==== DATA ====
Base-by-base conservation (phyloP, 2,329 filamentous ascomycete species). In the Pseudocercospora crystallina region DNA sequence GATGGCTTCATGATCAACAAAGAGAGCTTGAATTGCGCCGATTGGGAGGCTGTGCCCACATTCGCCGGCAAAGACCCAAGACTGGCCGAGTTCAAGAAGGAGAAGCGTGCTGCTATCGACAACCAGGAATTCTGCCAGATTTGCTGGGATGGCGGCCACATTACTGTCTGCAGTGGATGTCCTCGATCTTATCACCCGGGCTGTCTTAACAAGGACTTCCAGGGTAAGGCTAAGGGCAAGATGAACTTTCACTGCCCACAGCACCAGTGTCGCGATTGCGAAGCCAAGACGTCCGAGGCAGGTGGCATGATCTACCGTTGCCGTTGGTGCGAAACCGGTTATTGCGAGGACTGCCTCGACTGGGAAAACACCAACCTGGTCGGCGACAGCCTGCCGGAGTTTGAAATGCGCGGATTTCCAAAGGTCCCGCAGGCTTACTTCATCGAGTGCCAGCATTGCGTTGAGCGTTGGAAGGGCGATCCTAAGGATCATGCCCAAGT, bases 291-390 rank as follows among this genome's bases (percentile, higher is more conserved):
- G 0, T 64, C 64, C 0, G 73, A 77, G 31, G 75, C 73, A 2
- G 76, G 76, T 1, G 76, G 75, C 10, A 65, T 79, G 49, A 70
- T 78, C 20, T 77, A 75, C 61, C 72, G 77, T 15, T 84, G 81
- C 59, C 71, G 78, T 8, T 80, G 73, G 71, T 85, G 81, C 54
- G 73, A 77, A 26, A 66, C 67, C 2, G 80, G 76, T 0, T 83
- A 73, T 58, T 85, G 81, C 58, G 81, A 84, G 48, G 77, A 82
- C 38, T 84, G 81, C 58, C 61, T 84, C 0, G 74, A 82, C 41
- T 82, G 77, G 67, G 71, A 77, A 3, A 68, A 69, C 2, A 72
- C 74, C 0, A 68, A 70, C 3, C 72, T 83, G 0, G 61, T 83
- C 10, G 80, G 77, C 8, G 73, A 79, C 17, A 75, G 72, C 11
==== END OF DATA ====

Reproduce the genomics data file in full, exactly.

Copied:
Base-by-base conservation (phyloP, 2,329 filamentous ascomycete species). In the Pseudocercospora crystallina region DNA sequence GATGGCTTCATGATCAACAAAGAGAGCTTGAATTGCGCCGATTGGGAGGCTGTGCCCACATTCGCCGGCAAAGACCCAAGACTGGCCGAGTTCAAGAAGGAGAAGCGTGCTGCTATCGACAACCAGGAATTCTGCCAGATTTGCTGGGATGGCGGCCACATTACTGTCTGCAGTGGATGTCCTCGATCTTATCACCCGGGCTGTCTTAACAAGGACTTCCAGGGTAAGGCTAAGGGCAAGATGAACTTTCACTGCCCACAGCACCAGTGTCGCGATTGCGAAGCCAAGACGTCCGAGGCAGGTGGCATGATCTACCGTTGCCGTTGGTGCGAAACCGGTTATTGCGAGGACTGCCTCGACTGGGAAAACACCAACCTGGTCGGCGACAGCCTGCCGGAGTTTGAAATGCGCGGATTTCCAAAGGTCCCGCAGGCTTACTTCATCGAGTGCCAGCATTGCGTTGAGCGTTGGAAGGGCGATCCTAAGGATCATGCCCAAGT, bases 291-390 rank as follows among this genome's bases (percentile, higher is more conserved):
- G 0, T 64, C 64, C 0, G 73, A 77, G 31, G 75, C 73, A 2
- G 76, G 76, T 1, G 76, G 75, C 10, A 65, T 79, G 49, A 70
- T 78, C 20, T 77, A 75, C 61, C 72, G 77, T 15, T 84, G 81
- C 59, C 71, G 78, T 8, T 80, G 73, G 71, T 85, G 81, C 54
- G 73, A 77, A 26, A 66, C 67, C 2, G 80, G 76, T 0, T 83
- A 73, T 58, T 85, G 81, C 58, G 81, A 84, G 48, G 77, A 82
- C 38, T 84, G 81, C 58, C 61, T 84, C 0, G 74, A 82, C 41
- T 82, G 77, G 67, G 71, A 77, A 3, A 68, A 69, C 2, A 72
- C 74, C 0, A 68, A 70, C 3, C 72, T 83, G 0, G 61, T 83
- C 10, G 80, G 77, C 8, G 73, A 79, C 17, A 75, G 72, C 11